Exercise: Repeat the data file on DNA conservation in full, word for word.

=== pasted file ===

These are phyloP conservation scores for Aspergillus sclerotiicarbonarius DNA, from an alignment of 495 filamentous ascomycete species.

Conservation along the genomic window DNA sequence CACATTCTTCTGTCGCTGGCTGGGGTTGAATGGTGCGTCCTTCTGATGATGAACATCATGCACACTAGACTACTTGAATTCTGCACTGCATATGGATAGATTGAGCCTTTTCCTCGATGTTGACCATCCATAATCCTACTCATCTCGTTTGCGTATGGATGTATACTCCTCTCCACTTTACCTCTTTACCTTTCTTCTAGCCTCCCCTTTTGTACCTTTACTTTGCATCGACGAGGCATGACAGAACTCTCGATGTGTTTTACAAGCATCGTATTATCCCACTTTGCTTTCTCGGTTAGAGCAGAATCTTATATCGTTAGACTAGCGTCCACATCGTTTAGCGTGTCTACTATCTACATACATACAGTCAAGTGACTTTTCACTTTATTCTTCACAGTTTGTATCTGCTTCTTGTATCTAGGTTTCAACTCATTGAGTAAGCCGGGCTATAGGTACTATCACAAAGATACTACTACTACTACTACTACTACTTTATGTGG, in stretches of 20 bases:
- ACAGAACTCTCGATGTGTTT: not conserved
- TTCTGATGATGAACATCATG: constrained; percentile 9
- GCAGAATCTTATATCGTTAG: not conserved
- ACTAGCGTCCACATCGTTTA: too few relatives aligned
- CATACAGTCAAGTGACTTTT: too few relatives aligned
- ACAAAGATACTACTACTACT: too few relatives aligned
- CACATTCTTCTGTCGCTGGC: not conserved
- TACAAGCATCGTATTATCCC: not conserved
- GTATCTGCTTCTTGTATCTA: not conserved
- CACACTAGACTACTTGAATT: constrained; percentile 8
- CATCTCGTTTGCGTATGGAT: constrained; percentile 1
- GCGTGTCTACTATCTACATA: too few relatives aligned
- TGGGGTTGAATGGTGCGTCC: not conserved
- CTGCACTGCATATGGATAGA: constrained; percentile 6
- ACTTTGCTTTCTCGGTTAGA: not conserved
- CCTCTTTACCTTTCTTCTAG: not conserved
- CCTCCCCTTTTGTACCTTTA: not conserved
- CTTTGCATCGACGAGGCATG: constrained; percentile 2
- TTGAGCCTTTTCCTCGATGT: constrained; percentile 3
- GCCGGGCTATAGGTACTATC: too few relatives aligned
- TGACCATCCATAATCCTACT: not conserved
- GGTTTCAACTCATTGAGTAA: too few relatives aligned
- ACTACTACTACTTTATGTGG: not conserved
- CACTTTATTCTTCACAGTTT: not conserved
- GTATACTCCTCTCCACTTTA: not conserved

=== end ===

These are phyloP conservation scores for Aspergillus sclerotiicarbonarius DNA, from an alignment of 495 filamentous ascomycete species.

Conservation along the genomic window DNA sequence CACATTCTTCTGTCGCTGGCTGGGGTTGAATGGTGCGTCCTTCTGATGATGAACATCATGCACACTAGACTACTTGAATTCTGCACTGCATATGGATAGATTGAGCCTTTTCCTCGATGTTGACCATCCATAATCCTACTCATCTCGTTTGCGTATGGATGTATACTCCTCTCCACTTTACCTCTTTACCTTTCTTCTAGCCTCCCCTTTTGTACCTTTACTTTGCATCGACGAGGCATGACAGAACTCTCGATGTGTTTTACAAGCATCGTATTATCCCACTTTGCTTTCTCGGTTAGAGCAGAATCTTATATCGTTAGACTAGCGTCCACATCGTTTAGCGTGTCTACTATCTACATACATACAGTCAAGTGACTTTTCACTTTATTCTTCACAGTTTGTATCTGCTTCTTGTATCTAGGTTTCAACTCATTGAGTAAGCCGGGCTATAGGTACTATCACAAAGATACTACTACTACTACTACTACTACTTTATGTGG, in stretches of 20 bases:
- ACAGAACTCTCGATGTGTTT: not conserved
- TTCTGATGATGAACATCATG: constrained; percentile 9
- GCAGAATCTTATATCGTTAG: not conserved
- ACTAGCGTCCACATCGTTTA: too few relatives aligned
- CATACAGTCAAGTGACTTTT: too few relatives aligned
- ACAAAGATACTACTACTACT: too few relatives aligned
- CACATTCTTCTGTCGCTGGC: not conserved
- TACAAGCATCGTATTATCCC: not conserved
- GTATCTGCTTCTTGTATCTA: not conserved
- CACACTAGACTACTTGAATT: constrained; percentile 8
- CATCTCGTTTGCGTATGGAT: constrained; percentile 1
- GCGTGTCTACTATCTACATA: too few relatives aligned
- TGGGGTTGAATGGTGCGTCC: not conserved
- CTGCACTGCATATGGATAGA: constrained; percentile 6
- ACTTTGCTTTCTCGGTTAGA: not conserved
- CCTCTTTACCTTTCTTCTAG: not conserved
- CCTCCCCTTTTGTACCTTTA: not conserved
- CTTTGCATCGACGAGGCATG: constrained; percentile 2
- TTGAGCCTTTTCCTCGATGT: constrained; percentile 3
- GCCGGGCTATAGGTACTATC: too few relatives aligned
- TGACCATCCATAATCCTACT: not conserved
- GGTTTCAACTCATTGAGTAA: too few relatives aligned
- ACTACTACTACTTTATGTGG: not conserved
- CACTTTATTCTTCACAGTTT: not conserved
- GTATACTCCTCTCCACTTTA: not conserved